Property owners in unincorporated parts of York County could soon pay 1.5 percent more on their tax bills if the County Council approves a budget proposal discussed Wednesday night.
For residents in $100,000 homes, the property tax increase would add $6 to their bill.
For commercial business owners with $500,000 in property, the increase would add $45 to their bill.
Tax on a $20,000 car would increase by $1.80.
One reason for the increase: York County has a spending problem, said Councilman Michael Johnson, who represents Fort Mill and Tega Cay.
“My business can’t run a deficit. My house can’t run a deficit. This county can’t run a deficit,” Johnson said.
The 1.5 percent increase on York County’s millage rate is needed to make sure the county can pay its debt service, said Council Chairman Britt Blackwell.
“You got to face your mortgage,” he said.
No vote was taken at Wednesday’s public hearing, but Blackwell gathered opinion from each councilman on spending proposals and the possibility of a tax increase.
The majority of the council said they’d support a tax increase to make sure the county’s debts are paid but would not support raising taxes to meet operational costs.
The council will need to cut at least $1 million from its budget to avoid raising taxes by more than 1.5 percent.
Councilman Bruce Henderson said he thinks government spending needs to be “thinner” and doesn’t like the idea of raising taxes at all this year.
The county’s reserve fund “should save the day one more time,” he said.
Based on county staff proposals, the county would need to use more than $10 million from the $45.5 million reserve fund to avoid raising taxes and keep spending levels the same.
But using reserve funds is not enough and would only be a short-term solution, Henderson said.
“These cuts ... it’s absolute,” he said. “It’s got to happen.”
Some costs that the council is considering cutting are:
• $308,335 spent on resurfacing some roads and calcium chloride which is sprayed on dirt roads to reduce dust;
• About $620,000 that could be used for performance-based raises for county employees; and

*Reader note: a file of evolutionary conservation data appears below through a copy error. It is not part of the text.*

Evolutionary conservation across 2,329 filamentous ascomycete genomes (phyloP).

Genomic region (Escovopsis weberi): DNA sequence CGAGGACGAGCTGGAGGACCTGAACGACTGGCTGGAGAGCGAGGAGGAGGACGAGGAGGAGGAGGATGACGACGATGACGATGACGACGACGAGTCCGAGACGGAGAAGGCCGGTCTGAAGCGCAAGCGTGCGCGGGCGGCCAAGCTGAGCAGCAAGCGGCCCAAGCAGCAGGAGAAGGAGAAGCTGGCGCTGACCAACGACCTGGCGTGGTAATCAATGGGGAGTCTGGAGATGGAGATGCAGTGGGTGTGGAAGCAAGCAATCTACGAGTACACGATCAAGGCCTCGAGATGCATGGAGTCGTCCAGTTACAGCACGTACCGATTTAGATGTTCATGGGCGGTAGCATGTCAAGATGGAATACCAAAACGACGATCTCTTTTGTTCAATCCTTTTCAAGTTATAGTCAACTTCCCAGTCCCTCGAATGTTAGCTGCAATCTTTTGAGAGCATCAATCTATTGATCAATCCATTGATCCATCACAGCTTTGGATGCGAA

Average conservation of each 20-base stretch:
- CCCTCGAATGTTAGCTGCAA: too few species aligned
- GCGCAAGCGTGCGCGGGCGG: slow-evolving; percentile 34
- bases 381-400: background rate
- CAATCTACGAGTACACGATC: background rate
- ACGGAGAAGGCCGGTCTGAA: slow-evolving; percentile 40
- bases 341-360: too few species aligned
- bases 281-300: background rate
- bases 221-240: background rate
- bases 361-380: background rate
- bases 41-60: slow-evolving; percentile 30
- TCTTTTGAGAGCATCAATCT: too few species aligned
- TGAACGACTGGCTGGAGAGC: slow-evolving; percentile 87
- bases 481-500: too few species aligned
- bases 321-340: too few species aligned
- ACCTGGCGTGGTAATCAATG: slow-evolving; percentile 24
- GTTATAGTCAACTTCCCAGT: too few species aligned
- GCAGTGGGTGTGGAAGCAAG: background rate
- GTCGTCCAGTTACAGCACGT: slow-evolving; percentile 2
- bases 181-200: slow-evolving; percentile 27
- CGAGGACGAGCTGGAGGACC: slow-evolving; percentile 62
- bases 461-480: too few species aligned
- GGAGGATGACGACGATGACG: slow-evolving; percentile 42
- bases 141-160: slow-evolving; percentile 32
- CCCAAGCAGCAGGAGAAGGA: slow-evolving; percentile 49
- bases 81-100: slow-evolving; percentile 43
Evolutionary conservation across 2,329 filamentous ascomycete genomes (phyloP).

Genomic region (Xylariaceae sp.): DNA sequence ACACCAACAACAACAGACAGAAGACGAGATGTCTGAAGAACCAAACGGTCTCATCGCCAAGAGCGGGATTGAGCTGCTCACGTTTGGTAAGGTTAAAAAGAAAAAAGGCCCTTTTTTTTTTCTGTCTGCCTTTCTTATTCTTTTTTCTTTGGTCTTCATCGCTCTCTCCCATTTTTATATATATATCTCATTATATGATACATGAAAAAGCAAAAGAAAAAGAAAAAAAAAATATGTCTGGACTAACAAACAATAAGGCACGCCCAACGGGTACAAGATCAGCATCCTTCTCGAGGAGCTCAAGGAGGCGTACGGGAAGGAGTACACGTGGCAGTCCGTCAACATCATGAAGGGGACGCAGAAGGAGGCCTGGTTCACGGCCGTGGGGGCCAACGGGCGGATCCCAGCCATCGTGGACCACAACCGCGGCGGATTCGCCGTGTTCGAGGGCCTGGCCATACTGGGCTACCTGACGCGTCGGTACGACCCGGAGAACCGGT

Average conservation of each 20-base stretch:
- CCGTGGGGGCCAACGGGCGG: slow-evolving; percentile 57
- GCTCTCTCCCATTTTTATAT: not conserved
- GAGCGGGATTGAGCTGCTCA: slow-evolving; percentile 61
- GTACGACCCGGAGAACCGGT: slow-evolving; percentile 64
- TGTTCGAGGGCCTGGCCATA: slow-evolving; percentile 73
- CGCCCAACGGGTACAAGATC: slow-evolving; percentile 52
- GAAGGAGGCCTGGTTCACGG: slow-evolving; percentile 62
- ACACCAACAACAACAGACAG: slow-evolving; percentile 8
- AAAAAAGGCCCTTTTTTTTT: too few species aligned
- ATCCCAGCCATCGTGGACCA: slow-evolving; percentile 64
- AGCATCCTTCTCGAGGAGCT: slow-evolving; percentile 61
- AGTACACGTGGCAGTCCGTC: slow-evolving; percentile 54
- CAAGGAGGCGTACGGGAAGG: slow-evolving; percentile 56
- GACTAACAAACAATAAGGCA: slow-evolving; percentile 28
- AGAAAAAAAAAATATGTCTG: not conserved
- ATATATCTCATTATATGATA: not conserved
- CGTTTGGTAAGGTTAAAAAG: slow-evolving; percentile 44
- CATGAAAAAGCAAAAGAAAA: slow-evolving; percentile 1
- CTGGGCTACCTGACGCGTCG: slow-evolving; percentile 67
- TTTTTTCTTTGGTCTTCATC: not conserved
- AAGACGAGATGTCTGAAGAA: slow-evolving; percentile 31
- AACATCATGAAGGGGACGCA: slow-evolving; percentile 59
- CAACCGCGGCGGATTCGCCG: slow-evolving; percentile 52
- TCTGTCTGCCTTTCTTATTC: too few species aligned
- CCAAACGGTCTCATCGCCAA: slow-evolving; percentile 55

• $366,230 spent on replacing aging equipment or vehicles.
The council needs to make deeper cuts than just what’s needed to avoid a tax increase, Blackwell said.
He’s willing to forego spending $729,000 on new software for the tax assessor’s office, he said, even though it would streamline operations and make the property assessment process fairer.
Councilman Joe Cox clung tightly to the $200,000 allocated to calcium chloride because it’s a matter of health for many residents in his district, he said.
Cox represents the York and Sharon areas in western York County. His district is 46 percent of the county’s land and has the majority of the county’s rural dirt roads, he said.
York County’s spending issue stems from high recurring costs such as staff pay and benefits, Cox said.
During an earlier term on council, Cox voted to lay off 21 people, he said, and staffing cuts may be needed again.
“It’s tough,” he said.
About $96 million of spending is included in next year’s budget proposal, including starting to replace the roof at the Moss Justice Detention Center in York for $1.7 million and adding staff positions that will cost a total of about $786,000.
Johnson said he won’t support adding new jobs because the county is spending $96 million but bringing in $86 million.
York County might not be looking at such a dire budget situation if the council hadn’t decided to cut the tax millage rate by 3.3 percent two years ago, said Councilman Chad Williams.
He would be OK with raising property taxes by about 2 percent to ensure debts are paid and no essential county services are cut, he said.
The council must pass a budget by June 30.
The county plans to hold a final vote on the budget on June 17 unless council members request that staff members drastically revise their spending proposal.
If changes are made, another public hearing will be announced and held before the final vote.
Anna Douglas • 803-329-4068